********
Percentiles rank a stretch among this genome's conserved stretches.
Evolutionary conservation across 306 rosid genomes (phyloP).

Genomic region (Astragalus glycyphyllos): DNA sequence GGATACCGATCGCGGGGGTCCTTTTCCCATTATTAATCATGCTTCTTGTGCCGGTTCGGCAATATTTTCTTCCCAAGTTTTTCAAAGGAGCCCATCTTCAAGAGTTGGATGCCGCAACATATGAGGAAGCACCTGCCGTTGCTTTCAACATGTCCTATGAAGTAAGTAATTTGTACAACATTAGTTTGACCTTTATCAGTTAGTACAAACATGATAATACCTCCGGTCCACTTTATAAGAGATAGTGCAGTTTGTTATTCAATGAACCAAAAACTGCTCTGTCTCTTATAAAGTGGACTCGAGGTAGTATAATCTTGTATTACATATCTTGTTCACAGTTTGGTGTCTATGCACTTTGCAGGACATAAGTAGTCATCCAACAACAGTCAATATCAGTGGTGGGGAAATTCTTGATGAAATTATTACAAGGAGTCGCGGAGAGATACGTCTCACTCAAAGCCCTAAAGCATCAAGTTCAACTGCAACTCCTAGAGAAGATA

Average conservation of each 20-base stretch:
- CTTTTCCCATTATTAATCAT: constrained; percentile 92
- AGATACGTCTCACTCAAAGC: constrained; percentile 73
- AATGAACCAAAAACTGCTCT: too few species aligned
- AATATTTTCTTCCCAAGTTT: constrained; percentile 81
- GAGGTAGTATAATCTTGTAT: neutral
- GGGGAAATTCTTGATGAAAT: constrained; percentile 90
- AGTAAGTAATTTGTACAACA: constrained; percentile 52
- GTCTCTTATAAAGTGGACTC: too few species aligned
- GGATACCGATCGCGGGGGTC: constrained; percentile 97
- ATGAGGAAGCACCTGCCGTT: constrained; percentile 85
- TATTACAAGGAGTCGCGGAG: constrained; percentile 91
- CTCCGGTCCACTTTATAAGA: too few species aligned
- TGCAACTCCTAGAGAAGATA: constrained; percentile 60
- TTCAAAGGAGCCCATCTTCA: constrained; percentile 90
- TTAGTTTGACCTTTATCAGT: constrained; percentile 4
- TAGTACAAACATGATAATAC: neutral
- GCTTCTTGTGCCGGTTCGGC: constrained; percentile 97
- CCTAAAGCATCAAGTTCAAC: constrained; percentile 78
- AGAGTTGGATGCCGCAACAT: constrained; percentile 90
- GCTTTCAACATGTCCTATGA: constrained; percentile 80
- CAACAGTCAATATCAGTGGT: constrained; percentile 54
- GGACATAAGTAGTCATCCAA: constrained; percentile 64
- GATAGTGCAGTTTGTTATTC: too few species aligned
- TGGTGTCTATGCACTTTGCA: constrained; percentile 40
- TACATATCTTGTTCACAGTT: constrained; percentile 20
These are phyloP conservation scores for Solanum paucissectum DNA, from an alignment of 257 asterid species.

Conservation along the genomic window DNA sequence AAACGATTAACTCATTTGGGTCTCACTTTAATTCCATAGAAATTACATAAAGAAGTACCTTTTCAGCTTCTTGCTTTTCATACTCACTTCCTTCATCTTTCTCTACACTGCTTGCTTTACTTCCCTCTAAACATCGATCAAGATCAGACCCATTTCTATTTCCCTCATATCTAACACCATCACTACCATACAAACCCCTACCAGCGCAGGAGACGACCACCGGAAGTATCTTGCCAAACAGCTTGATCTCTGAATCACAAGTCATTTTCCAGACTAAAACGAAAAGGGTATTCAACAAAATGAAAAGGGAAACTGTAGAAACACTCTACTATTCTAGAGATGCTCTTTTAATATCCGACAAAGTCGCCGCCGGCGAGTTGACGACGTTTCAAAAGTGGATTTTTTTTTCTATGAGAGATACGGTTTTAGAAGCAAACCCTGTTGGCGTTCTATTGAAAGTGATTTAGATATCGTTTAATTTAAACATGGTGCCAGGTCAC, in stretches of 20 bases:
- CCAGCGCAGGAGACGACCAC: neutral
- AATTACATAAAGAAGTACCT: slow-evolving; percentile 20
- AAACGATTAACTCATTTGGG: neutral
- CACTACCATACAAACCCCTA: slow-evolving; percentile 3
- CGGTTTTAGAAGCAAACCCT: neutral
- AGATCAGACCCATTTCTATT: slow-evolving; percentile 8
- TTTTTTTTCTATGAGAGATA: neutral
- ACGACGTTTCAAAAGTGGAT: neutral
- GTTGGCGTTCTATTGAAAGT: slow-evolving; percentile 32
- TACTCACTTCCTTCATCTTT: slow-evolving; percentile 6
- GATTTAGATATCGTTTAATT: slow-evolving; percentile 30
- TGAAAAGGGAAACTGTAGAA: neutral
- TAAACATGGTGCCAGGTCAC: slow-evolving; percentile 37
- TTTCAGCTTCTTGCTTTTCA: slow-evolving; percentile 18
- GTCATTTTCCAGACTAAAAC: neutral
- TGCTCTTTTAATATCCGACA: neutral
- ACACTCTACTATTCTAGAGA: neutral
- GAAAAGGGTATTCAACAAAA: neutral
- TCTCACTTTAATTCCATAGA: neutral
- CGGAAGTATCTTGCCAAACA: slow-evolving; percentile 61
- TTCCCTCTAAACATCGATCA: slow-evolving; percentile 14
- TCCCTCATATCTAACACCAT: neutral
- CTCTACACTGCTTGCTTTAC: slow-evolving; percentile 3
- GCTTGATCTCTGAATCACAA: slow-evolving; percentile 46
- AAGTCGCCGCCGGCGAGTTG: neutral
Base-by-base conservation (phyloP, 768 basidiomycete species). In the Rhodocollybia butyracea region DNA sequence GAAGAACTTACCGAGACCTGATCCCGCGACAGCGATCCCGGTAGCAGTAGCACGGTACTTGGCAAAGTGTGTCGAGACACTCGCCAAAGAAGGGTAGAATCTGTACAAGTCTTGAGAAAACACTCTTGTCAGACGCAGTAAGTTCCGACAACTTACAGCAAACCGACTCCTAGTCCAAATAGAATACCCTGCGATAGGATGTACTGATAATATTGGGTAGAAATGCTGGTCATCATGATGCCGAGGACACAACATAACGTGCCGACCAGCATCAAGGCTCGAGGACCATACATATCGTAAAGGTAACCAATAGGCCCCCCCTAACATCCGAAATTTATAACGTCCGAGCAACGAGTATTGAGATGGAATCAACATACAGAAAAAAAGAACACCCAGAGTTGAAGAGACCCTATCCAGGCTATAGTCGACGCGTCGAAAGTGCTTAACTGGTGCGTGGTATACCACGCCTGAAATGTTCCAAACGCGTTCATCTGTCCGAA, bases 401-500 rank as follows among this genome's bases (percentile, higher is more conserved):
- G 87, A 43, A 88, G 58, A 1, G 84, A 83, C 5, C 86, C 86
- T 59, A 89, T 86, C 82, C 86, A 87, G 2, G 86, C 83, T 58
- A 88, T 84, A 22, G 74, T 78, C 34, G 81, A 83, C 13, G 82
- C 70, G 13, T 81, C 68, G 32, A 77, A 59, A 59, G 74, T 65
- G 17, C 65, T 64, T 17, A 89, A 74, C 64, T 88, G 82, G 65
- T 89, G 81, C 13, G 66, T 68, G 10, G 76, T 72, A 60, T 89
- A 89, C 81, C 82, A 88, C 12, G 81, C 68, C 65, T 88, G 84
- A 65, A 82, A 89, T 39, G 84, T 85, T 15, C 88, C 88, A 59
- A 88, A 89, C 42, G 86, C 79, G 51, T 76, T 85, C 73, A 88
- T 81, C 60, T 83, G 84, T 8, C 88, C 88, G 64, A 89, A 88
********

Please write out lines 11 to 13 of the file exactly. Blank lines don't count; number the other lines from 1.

- AGTAAGTAATTTGTACAACA: constrained; percentile 52
- GTCTCTTATAAAGTGGACTC: too few species aligned
- GGATACCGATCGCGGGGGTC: constrained; percentile 97